# sequence of functions converges pointwise at irrationals

Let $$g:\mathbb{N}\to \mathbb Q$$ be a bijection; let $$x_n=g(n)$$. Define the function $$f:\mathbb{R}\to \mathbb{R}$$ as $$x_n\mapsto 1/n \text{ for } x_n\in \mathbb Q$$ $$x\mapsto 0 \text{ for } x\notin \mathbb Q.$$ I proved that this function is continuous precisely at $$\mathbb R\setminus\mathbb Q$$. But I need to find also a sequence of continuous functions $$f_n:\mathbb R\to \mathbb R$$ that converge pointwise to $$f$$. Here is my attempt:

Fin $$n\in \mathbb N$$, for every $$k\in \{1,\ldots, n\}$$ set $$\delta_{nk}=1/4 \text{ min}\bigr(\{1/n\}\cup \{\vert x_m-x_r\vert: m\neq r\text{ and }m,r=1,\ldots,n\} \bigr)$$. Then use Urysohn Lemma to set continuous functions $$h_{nk}:\mathbb{R}\to [0,1/n]$$ such that $$h_{nk}(x_k)=1/k$$ and $$h_{nk}(U_{nk}^c)=0$$, where $$U_{nk}$$ is the open interval about $$x_k$$ with diameter $$\delta_{nk}$$; and $$U_{nk}^c$$ denotes its complement. So defined, the sequence $$\{f_n\}$$ clearly converges pointwise at $$\mathbb Q$$; but I cannot shows it also converges at each irrational.

Also, this is a question at the end of the section on Baire Cathegory Theorem in Munkres' Topology book. I do not find the connection of this with this exercise.

Suppose there is some irrational $$x$$ such that $$f_n(x)\not\to f(x)=0$$. That is, for every $$\epsilon<0$$ and every $$N\in \mathbb N$$ we can find some positive integer $$m>N$$ such that $$f_m(x)\geq \epsilon$$. Thus there is some subsequence $$\{f_{n_i} \}$$ such that $$f_{n_i}\geq \varepsilon$$ for some positive real $$\varepsilon$$. By the construction of the $$f_{n}$$'s for fixed $$n_i$$, we have that $$x$$ lies within $$U_{n_i k_i}$$ for some rational $$x_{k_i}$$. The construction of $$\delta_{nk}$$ implies that if $$i, then $$k_i (This is because $$U_{nk}$$ and $$U_{n\tau}$$ are disjoint for $$k\neq \tau$$). This means that $$k_i\to \infty$$ as $$i\to \infty$$. Continuity of $$f_{n_i}$$ implies that $$f(x)\leq f(x_{k_i})=1/k_i\to 0$$, a contradiction.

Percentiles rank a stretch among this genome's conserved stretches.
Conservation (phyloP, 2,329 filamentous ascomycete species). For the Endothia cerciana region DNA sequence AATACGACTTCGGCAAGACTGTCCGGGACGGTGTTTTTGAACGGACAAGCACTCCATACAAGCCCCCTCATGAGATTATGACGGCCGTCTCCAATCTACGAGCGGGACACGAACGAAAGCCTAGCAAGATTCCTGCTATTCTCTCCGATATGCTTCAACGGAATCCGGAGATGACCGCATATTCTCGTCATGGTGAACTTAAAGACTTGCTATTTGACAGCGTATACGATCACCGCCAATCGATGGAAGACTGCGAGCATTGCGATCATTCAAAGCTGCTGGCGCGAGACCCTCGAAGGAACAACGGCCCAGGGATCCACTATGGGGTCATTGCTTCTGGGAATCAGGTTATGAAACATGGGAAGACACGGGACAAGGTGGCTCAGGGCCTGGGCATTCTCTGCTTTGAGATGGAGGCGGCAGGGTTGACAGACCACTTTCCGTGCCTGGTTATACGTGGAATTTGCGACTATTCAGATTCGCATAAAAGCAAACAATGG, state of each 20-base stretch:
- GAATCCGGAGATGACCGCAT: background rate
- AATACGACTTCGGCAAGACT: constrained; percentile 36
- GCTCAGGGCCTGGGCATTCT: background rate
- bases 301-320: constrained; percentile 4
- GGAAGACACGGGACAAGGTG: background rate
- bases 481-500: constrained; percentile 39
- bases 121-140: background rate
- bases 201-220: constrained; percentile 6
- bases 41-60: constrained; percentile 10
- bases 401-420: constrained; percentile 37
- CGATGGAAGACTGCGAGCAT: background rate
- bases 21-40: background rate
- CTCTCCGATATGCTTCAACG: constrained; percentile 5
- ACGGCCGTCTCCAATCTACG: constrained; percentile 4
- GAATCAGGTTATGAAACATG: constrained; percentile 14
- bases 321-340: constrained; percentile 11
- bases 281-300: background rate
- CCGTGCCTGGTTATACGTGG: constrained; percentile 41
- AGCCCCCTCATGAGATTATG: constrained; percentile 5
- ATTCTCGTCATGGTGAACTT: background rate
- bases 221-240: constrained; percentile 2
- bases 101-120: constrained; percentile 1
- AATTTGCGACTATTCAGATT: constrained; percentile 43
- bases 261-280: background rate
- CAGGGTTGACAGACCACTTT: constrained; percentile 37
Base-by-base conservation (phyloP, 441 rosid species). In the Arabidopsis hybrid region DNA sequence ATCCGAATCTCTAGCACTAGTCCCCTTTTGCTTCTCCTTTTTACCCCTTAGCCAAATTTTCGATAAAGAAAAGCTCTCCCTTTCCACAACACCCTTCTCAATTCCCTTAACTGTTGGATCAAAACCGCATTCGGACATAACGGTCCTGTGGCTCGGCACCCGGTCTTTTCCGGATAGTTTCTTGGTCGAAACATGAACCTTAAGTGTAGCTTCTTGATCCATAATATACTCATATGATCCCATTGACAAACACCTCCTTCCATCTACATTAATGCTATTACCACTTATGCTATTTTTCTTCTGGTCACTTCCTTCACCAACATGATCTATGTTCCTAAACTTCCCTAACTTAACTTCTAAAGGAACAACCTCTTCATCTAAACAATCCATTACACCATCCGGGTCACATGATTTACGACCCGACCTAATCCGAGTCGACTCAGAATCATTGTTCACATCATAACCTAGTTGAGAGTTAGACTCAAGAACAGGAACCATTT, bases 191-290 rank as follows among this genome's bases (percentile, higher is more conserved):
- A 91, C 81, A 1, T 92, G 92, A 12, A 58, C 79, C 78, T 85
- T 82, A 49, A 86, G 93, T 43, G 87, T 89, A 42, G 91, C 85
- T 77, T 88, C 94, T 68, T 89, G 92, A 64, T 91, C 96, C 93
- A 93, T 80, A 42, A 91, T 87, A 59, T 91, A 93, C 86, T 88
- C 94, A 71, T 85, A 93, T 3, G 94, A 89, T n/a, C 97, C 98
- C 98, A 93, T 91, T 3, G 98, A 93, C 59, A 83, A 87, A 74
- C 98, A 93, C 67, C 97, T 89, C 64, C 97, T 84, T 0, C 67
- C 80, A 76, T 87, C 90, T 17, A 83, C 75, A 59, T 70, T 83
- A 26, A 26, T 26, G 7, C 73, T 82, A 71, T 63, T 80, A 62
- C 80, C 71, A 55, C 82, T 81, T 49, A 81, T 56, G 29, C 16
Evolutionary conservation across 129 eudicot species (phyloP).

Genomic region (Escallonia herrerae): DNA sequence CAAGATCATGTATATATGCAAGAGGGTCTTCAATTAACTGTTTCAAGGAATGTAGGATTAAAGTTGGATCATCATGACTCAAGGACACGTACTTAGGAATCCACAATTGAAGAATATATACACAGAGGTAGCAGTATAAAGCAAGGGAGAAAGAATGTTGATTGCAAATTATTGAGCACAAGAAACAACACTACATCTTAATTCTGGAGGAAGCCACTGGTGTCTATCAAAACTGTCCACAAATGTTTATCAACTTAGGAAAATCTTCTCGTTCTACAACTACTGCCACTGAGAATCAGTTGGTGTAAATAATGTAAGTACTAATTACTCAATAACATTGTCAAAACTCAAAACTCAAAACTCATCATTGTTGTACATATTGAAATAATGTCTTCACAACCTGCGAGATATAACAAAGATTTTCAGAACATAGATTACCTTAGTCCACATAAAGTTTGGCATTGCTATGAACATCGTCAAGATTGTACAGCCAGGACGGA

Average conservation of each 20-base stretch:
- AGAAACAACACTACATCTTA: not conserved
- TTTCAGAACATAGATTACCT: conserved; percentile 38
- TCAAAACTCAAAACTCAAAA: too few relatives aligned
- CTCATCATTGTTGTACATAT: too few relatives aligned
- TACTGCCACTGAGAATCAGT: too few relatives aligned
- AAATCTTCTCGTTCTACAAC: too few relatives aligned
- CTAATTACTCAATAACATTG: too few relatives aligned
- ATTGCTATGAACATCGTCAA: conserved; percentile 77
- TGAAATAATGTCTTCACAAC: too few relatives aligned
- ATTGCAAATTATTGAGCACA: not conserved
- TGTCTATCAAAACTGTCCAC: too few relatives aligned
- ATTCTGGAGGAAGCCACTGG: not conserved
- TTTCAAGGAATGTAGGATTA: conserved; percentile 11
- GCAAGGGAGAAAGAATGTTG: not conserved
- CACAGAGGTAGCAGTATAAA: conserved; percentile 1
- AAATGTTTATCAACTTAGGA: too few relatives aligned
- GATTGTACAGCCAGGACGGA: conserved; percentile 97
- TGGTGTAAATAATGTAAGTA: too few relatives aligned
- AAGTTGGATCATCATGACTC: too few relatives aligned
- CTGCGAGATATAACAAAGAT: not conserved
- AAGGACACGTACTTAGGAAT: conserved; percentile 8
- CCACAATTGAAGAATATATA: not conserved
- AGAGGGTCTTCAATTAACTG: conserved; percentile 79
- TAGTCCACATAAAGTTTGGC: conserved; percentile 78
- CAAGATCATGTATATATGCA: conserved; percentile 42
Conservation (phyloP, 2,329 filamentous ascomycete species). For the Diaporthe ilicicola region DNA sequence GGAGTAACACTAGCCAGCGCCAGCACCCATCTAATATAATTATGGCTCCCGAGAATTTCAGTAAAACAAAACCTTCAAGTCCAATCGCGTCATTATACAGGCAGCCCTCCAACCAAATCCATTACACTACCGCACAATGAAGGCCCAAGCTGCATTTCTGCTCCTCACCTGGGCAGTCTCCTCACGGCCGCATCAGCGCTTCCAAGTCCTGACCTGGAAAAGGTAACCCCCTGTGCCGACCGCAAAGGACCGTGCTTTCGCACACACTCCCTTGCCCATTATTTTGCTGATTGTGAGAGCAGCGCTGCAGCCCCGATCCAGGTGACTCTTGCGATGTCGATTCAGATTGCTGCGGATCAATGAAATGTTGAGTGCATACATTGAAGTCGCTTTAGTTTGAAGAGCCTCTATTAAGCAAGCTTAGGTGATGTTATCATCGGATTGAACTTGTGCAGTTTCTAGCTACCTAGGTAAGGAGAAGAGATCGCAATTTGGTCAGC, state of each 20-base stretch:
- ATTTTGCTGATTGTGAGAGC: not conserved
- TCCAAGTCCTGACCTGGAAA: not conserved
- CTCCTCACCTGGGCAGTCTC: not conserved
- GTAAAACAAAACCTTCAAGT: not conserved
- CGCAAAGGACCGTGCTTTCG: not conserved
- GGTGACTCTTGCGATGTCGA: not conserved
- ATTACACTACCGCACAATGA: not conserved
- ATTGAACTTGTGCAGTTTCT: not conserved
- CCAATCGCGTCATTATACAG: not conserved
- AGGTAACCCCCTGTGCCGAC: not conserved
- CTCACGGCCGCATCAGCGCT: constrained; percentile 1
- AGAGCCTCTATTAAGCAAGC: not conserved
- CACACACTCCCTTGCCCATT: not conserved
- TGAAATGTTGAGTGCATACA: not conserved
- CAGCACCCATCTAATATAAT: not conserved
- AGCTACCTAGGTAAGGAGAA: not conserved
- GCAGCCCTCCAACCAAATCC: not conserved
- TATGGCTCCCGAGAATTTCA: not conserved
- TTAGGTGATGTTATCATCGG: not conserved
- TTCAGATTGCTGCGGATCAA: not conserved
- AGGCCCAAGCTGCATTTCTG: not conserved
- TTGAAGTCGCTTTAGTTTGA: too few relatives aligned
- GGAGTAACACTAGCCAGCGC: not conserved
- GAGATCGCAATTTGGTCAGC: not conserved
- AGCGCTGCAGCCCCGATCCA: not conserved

First note that $$\delta_{nk}$$ has nothing to do with $$k$$, so write $$\delta_n$$ instead. Note also that, by construction, $$\delta_n\downarrow 0$$.

Fix an irrational $$\alpha$$ and let $$\epsilon>0$$. There are only finitely many $$n$$ with $$\frac1n>\epsilon$$, so choose some $$n_1$$ such that $$\frac1{n_1}<\epsilon$$.

If $$\alpha$$ is distance $$>\delta_{n_1}$$ away from $$x_1,\dots,x_{n_1}$$ then we are done: for all $$n>n_1$$, $$\alpha$$ is never within $$\delta_n$$ of $$x_1,\dots,x_{n_1}$$ so $$f_n(\alpha)\leq\frac1{n_1+1}$$.

On the other hand, if $$\alpha$$ is within $$\delta_{n_1}$$ from some $$x_k$$, then find some $$n_2$$ such that $$\alpha$$ is not within $$\delta_{n_2}$$ of $$x_k$$, and $$\alpha$$ is not within distance $$\delta_{n_2}$$ of other $$x_1,\dots,x_{n_1}$$. So $$f_n(\alpha)$$, for $$n>n_2$$, is at most $$\frac1{n_1+1}$$.

So $$f_n(\alpha)<\epsilon$$ for all sufficiently large $$n$$, hence $$f_n\to f$$ pointwise on the irrationals too.

Your $$f$$ is a Baire-1 function. We know set of discontinuity of pointwise limit of continuous is meagre, but not every meagre set can appear as the set of discontinuity of pointwise limit of continuous, see this question.